You can no longer cook and eat pet dogs in some parts of the country. Within the past year, a state (Texas) legislature passed a law which prohibits the sale of dogs for food. It seems that some people in this state were raising and selling special breeds of dogs to certain immigrants who were used to eating them as part of their national diet.
The pet lovers of this state raised such an outcry that a law was enacted to protect dogs from being used as food. Of course in some parts of the world, household pets are still part of the evening meal. In these countries, leftovers are not fed to the family dog—the leftovers are likely to be the dog!
Almost no American would consider having Fido or Rover on the dinner plate, yet millions line up each day for a serving of old “Bossie” at the local hamburger joint.
And they think vegetarians are strange!
Vegetarianism is one of the most popular approaches to good health through better nutrition. It has been proven that ancient man was a vegetarian first, and came to eat meat only much later in his development. The vegetarians were first, but the carnivores have gotten the upper hand in the past thousand years.
Because vegetarianism is such a proven method for improved health, and since it has a firm basis in historical fact and precedent, everyone who wishes to teach and practice healthful living should be eminently knowledgeable about the types of vegetarianism, its past, and its relationship to the Life Science diet. This lesson discusses vegetarianism in this light.
1.1 History of Vegetarianism
Vegetarianism is not new. It has been around as long as recorded history, and before. In the Far East, vegetarianism was devotedly practiced by the Hindus thousands of years before America was discovered. In the west, the ancient Greeks glorified and praised the virtues of vegetarianism. Plato, Socrates, Aristotle, Ovid, and Hippocrates were only a few of the great classical thinkers who strictly avoided meat and flesh.
The Romans gave us the word “vegetarian” from the Latin word vegetare. This word has nothing whatsoever to do with “vegetables.” Instead, the word “vegetare” means “to enliven” or to fill with good spirits. When the Romans called someone a “vegetarian,” they were not calling him a “vegetable eater,” but instead were referring to him as a vigorous person, sound in mind and body.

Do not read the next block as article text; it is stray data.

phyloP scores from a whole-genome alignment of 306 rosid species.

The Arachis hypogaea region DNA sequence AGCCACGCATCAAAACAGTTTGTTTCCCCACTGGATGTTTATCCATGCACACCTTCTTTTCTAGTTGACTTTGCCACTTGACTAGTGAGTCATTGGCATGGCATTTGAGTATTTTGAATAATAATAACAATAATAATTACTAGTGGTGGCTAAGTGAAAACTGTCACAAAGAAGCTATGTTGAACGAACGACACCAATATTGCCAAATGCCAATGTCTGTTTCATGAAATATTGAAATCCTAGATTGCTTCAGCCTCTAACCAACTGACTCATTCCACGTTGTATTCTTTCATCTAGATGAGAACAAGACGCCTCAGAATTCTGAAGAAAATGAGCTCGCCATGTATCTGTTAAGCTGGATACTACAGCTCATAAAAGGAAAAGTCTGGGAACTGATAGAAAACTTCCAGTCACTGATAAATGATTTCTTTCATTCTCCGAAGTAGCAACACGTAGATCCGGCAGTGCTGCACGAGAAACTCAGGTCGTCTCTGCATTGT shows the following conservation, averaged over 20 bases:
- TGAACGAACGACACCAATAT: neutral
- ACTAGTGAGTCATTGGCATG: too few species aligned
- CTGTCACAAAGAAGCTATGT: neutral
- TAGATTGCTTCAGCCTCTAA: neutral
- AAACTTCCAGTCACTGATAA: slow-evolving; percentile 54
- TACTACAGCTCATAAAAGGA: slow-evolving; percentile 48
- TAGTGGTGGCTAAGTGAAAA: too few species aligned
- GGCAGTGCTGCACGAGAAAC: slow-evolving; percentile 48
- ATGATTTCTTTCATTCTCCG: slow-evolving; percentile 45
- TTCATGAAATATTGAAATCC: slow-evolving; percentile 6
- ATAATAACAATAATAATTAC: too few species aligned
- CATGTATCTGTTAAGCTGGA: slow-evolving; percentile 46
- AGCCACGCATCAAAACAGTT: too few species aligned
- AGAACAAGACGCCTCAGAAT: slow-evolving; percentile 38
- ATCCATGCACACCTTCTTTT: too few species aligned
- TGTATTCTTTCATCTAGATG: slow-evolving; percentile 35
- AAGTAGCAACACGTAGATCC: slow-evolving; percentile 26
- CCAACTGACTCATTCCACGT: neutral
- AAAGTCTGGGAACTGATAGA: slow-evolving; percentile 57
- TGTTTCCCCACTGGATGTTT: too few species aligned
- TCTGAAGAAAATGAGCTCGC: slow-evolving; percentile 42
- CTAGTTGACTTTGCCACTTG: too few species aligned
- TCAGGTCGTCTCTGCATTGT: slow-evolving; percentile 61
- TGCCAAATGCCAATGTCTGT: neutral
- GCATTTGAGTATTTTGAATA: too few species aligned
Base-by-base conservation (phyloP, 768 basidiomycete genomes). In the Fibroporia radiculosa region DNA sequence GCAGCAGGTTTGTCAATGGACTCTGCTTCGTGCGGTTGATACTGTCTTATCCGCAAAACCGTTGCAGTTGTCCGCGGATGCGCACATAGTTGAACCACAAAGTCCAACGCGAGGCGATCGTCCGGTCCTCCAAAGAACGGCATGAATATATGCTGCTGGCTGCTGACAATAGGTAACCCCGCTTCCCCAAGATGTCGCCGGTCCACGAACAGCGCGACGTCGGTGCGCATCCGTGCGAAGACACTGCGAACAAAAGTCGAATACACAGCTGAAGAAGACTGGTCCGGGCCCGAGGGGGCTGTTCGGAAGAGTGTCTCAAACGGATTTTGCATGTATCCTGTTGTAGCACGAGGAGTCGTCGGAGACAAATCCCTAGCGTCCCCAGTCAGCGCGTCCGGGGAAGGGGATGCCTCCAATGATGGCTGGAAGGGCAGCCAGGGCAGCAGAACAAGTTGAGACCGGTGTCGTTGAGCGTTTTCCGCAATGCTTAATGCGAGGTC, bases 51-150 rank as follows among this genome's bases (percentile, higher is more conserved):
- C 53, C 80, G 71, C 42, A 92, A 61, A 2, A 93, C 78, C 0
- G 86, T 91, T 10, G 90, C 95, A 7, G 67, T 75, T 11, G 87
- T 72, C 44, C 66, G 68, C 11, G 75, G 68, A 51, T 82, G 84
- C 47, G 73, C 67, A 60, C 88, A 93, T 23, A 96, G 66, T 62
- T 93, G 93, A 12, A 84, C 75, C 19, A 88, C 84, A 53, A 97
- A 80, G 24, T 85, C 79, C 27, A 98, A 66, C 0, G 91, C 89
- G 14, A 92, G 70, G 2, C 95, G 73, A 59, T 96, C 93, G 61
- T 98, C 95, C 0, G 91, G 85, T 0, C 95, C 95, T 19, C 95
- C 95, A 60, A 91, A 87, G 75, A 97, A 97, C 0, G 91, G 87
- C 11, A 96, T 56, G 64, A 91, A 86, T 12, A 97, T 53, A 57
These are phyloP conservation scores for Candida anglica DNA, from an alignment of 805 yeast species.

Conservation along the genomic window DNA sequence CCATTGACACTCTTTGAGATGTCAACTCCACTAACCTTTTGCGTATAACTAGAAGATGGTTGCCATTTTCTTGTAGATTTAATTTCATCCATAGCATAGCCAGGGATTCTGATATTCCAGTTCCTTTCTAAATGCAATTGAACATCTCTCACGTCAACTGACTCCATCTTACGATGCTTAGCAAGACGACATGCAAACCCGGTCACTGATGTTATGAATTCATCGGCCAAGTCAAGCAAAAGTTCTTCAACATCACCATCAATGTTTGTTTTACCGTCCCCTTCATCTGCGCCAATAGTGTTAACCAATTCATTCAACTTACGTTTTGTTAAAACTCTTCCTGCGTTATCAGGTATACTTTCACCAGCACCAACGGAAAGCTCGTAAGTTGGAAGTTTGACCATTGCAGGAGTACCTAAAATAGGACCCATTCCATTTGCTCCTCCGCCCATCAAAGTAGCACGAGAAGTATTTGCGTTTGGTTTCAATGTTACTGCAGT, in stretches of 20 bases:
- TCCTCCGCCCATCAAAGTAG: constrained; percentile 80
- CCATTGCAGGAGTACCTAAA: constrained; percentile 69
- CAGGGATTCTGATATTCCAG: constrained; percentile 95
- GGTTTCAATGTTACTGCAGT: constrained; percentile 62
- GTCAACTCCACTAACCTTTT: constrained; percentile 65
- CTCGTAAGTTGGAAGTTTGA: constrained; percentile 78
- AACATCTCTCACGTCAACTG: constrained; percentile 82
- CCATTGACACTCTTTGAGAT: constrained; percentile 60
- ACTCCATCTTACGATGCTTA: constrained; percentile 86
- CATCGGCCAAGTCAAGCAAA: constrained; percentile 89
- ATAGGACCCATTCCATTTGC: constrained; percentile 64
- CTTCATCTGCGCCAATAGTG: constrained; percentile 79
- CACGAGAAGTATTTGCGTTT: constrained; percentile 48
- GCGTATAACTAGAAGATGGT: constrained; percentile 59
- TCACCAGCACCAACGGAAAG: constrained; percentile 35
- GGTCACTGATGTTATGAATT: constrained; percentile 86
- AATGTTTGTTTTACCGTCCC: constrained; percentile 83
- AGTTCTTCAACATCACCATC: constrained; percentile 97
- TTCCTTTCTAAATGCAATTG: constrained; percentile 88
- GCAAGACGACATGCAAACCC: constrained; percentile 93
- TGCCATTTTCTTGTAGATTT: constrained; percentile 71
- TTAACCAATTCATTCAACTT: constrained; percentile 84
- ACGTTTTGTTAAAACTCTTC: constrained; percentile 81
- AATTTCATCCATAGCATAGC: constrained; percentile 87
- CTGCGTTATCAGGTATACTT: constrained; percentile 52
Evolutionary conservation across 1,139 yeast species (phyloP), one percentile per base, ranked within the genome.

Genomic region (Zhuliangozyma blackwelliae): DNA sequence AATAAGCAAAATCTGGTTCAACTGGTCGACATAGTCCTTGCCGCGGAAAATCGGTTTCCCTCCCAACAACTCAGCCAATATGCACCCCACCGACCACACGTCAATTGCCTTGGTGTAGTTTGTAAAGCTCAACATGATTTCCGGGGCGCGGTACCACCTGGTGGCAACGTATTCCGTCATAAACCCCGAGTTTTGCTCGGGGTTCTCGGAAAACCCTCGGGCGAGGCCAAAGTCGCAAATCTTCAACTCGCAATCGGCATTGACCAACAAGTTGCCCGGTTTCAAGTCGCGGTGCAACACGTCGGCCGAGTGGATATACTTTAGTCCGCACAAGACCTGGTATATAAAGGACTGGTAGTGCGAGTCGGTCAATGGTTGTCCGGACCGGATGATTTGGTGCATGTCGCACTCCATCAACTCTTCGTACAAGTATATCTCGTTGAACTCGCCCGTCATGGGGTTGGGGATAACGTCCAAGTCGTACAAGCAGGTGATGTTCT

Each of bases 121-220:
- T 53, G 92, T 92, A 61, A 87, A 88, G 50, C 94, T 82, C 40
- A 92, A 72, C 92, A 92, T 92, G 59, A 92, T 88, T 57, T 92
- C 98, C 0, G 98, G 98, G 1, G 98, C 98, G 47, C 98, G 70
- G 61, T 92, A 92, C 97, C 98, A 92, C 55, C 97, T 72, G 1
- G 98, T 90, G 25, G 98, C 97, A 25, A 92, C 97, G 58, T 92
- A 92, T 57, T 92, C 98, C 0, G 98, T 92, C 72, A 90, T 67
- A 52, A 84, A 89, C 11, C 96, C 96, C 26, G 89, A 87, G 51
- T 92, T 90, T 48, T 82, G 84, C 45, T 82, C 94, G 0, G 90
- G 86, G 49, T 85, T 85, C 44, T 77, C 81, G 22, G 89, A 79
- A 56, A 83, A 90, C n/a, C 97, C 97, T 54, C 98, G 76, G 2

1.2 Vegetarianism Defined
The original definition of vegetarian, then, is not someone who eats vegetables, but a person who possesses radiant health, a lively mind, and a sound spirit.
The common definition of a vegetarian is “someone who doesn’t eat any meat.” Meat includes chicken, fish, insects, and any living creature above the rudimentary cellular level. In other words, you can still consume small living microorganisms, or microscopic “animals,” and still be considered a vegetarian. You cannot, however, eat tunafish once a week or turkey at Thanksgiving and still be a vegetarian.
This is the loose definition of vegetarianism—the avoidance of animal flesh as part of the diet. The correct definition of a vegetarian, however, is this: A vegetarian is a person who practices living solely on plant products.
This means that not only is a vegetarian diet strictly from the plant kingdom (no eggs, no honey, no dairy products), but someone who practices true vegetarianism will not use or wear any products made from animals. This means no leather shoes, no fur coats, no purses or billfolds made from cowhide, and so on. It also means that household products, such as soaps, glues, etc., made in part or whole from the remains of animals are not used.
Obviously, few people are total vegetarians. In our society, it is very difficult to avoid all products made from animals. It is, however, quite simple to avoid all foods derived from animals. Dietary vegetarianism is not only a practical reality, but an imperative one. We can no longer afford to exploit our resources to produce expensive meat for the select few.